9. Hmm... I suppose the one I get most often from people that know me is, "Why don't you want to be a doctor? You're smart enough to get into medical school..." That bugs me more than I can say. Yes, I could have gone to medical school, but I want to do direct patient care and provide the compassion, caring, and long-term care that a nurse provides. I love nursing and I know that I'd be unhappy as a doctor. Do you guys seem to get this comment a lot? I never know what to say either, because I feel it's a pretty disrespectful comment...
  10. I also really hate the last minute scheduling stuff. But, at my school, although we do have issues between people with kids/jobs and those without, mostly it's tension between transportation issues. My school is in one city (we'll call it city "A") and about half the nursing students live in A. However, the other half live in city "B" which is about a 45 minute drive on a good day. Now, our clinicals can be in either city A or city B. Now you'd think that people who live in B will take clinicals in B, right? Wrong. The B people always take all the A clinicals (since it's a crazy first come first served kind of thing) and leave the A people with the 6am clinical in city B. I think that's super lame, being an A person. And then when I want to switch, all I hear is, "Well, you don't have kids or a job, so you should be more flexible than me." and then list why they can't switch either. I hate always being the one that gives in and then wakes up at 4am once a week when I have class till 9pm the night before! Grr. Vent over! Do any of you guys have problems like this at all?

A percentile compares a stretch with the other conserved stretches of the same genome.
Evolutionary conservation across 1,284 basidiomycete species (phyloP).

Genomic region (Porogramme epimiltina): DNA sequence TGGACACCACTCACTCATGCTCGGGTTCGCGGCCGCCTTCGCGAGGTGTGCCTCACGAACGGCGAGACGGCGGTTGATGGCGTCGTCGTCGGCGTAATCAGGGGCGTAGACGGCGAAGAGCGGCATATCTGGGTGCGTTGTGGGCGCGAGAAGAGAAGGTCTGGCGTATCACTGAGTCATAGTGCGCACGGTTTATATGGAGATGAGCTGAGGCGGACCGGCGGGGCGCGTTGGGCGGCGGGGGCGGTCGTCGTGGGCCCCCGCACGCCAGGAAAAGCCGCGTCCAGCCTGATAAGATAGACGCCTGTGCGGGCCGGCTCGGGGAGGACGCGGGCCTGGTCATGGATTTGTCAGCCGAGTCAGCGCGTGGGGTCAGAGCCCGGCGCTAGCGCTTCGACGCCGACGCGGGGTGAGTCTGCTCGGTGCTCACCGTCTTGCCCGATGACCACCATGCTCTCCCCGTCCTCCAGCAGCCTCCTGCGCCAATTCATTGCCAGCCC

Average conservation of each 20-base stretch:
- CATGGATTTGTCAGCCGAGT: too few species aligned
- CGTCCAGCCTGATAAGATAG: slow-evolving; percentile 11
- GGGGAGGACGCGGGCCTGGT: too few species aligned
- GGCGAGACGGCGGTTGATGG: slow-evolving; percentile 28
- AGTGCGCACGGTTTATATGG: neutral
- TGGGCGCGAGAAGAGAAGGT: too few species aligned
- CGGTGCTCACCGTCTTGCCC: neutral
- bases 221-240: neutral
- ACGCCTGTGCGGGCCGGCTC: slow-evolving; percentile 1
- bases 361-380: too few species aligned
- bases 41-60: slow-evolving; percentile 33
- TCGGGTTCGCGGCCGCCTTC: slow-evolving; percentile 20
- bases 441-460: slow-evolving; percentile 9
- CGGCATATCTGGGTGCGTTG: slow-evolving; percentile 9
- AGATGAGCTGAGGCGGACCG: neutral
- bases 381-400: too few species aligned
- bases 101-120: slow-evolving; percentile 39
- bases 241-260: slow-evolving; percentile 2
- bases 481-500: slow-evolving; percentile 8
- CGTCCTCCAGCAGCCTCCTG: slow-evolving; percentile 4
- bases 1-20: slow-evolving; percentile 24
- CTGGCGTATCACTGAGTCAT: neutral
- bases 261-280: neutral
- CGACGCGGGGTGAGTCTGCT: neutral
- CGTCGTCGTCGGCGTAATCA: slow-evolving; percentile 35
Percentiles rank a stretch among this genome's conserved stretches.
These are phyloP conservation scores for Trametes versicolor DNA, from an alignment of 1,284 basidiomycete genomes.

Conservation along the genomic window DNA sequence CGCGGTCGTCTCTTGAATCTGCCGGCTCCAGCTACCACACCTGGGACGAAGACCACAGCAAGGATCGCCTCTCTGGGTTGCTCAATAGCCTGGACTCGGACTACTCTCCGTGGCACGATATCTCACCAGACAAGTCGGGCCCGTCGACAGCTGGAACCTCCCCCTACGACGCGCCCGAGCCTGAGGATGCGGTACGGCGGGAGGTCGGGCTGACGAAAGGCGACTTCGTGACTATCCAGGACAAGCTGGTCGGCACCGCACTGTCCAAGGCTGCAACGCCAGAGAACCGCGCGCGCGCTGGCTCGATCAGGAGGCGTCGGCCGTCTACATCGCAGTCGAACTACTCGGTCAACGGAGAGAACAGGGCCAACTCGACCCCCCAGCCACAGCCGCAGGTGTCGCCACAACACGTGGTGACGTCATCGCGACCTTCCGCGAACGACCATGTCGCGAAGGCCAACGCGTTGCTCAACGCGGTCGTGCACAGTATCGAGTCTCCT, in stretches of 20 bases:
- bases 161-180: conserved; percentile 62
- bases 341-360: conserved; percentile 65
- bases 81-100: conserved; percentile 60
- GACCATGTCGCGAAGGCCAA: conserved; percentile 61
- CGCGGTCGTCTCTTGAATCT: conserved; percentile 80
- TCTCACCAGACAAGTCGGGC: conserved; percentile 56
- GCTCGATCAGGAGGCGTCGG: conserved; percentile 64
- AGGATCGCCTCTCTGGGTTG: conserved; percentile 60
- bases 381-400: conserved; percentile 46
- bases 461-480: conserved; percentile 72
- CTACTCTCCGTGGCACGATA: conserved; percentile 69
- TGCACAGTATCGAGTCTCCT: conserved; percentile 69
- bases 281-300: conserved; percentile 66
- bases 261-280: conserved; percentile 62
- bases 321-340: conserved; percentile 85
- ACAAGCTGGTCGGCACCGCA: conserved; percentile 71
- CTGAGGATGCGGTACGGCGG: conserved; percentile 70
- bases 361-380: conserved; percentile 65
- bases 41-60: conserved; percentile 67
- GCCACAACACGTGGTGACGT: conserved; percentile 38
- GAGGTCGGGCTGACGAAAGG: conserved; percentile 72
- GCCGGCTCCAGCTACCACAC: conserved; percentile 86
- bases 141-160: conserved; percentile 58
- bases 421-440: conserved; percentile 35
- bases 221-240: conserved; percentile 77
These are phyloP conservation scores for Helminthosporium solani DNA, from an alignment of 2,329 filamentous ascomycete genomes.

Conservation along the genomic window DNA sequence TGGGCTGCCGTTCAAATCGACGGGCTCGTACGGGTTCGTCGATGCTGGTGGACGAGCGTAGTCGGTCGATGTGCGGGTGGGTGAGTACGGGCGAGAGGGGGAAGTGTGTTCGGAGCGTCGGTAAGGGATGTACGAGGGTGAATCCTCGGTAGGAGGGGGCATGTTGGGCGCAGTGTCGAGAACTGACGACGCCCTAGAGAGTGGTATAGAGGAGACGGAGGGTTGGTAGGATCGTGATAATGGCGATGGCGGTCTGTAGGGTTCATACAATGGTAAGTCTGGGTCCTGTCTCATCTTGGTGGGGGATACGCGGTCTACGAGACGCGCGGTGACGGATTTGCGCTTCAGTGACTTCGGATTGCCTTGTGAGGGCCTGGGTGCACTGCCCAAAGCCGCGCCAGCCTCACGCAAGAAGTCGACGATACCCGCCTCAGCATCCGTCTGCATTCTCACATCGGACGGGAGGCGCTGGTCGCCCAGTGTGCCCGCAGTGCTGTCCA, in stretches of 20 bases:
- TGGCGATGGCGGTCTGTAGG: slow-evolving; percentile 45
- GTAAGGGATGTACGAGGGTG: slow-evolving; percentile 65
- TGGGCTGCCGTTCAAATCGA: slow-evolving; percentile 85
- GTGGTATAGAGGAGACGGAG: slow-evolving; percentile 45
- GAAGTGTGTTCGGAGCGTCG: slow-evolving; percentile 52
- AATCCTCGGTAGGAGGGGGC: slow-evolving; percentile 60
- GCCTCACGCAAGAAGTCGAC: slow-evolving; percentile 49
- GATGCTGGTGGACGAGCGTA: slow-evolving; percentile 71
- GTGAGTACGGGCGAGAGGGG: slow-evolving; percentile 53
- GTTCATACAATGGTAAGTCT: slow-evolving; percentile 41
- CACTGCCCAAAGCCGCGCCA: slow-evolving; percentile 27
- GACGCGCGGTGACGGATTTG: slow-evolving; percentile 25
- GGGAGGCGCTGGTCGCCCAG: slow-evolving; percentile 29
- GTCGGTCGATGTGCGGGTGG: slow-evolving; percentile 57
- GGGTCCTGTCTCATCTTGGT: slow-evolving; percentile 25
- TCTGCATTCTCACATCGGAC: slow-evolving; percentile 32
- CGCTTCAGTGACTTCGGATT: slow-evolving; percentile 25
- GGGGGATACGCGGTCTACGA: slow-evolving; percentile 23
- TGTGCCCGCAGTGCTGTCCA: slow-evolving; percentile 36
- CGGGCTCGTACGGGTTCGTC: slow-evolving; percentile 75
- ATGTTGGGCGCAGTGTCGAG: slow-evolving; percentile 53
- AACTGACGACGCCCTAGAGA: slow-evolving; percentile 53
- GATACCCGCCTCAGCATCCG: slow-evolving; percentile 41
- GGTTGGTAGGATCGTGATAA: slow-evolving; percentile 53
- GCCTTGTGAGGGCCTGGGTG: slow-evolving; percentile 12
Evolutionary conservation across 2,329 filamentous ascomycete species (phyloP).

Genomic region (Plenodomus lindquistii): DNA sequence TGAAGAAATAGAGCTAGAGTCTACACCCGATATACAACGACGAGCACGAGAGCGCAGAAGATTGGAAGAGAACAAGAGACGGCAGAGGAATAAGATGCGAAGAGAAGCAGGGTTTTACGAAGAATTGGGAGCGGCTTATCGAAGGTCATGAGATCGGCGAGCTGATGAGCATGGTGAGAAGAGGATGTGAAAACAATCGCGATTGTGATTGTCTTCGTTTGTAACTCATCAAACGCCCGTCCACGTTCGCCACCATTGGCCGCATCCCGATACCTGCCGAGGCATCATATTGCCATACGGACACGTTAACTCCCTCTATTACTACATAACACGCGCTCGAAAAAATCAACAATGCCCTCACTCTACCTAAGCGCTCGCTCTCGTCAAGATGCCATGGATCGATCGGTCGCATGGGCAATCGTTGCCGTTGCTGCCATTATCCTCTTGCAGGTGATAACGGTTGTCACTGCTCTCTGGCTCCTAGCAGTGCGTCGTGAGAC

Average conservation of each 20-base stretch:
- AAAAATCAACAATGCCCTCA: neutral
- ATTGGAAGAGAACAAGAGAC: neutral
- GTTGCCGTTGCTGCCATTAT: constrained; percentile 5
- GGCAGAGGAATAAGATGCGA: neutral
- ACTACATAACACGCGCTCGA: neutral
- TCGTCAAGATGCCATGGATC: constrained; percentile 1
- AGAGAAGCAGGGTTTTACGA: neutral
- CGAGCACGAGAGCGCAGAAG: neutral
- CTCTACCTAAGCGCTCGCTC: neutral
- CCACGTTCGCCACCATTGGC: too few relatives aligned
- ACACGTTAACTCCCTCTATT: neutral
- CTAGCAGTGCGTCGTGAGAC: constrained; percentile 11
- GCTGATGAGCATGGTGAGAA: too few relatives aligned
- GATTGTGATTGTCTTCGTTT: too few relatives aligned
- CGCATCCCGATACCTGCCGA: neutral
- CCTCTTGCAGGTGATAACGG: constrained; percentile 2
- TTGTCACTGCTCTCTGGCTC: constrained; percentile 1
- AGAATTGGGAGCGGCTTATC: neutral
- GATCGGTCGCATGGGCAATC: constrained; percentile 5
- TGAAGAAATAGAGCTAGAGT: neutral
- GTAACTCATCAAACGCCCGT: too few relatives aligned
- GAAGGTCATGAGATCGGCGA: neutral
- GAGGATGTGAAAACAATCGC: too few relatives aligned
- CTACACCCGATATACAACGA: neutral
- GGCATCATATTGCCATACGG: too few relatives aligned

11. Jakijo

    What does your uniform look like?

    Man, I didn't realize our program was so strict until I read this thread! We have to wear very specific scrubs. Only one particular top made by Landau and one particular bottom (also Landau) in white and wine, respectively. Ugh, and the pants are those really bad front seam elastic waist pants, and the smallest size looks so wrinkly and unprofessional on me. I recently realized that my school's admins are the only ones that care about the uniforms being so strict; the clinical instructors could care less (and don't even know the rules!) so I just got some cute Urbane scrub bottoms in the exact right color (low rise, drawstring and flare bottoms). My waist is much happier now that it's not being squeezed all day from that dumb waistband. Aaahhh